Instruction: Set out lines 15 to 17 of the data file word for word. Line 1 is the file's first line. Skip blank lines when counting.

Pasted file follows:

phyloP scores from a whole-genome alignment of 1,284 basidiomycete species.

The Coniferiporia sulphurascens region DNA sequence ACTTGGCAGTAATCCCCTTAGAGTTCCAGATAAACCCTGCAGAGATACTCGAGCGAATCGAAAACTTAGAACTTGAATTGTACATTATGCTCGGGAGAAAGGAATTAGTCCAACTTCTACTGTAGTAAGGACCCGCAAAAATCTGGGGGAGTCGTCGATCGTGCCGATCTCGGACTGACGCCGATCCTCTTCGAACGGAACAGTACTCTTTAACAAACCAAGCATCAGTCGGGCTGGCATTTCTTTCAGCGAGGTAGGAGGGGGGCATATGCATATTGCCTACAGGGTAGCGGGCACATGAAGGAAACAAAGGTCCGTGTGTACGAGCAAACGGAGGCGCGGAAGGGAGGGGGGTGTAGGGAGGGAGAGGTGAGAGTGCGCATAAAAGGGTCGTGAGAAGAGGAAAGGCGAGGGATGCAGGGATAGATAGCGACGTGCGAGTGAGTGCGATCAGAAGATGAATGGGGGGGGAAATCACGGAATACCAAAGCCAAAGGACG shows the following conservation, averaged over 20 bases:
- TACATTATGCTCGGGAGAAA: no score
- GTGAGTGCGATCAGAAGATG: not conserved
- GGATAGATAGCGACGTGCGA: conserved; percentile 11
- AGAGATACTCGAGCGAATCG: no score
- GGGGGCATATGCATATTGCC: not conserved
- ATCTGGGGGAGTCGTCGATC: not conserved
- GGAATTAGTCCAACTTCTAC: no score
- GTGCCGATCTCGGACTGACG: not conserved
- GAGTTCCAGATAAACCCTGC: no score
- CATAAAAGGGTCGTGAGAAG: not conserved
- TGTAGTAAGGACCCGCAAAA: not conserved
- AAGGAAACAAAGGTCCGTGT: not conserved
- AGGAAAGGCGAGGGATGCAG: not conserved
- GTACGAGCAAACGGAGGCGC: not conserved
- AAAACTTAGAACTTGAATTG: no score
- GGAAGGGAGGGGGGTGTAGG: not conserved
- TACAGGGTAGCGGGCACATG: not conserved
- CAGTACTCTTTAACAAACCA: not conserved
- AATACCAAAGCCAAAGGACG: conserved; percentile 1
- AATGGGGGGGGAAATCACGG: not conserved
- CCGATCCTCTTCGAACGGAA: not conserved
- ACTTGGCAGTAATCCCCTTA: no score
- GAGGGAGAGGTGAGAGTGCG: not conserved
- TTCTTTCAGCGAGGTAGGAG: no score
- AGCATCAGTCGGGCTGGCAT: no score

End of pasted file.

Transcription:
- AGGAAAGGCGAGGGATGCAG: not conserved
- GTACGAGCAAACGGAGGCGC: not conserved
- AAAACTTAGAACTTGAATTG: no score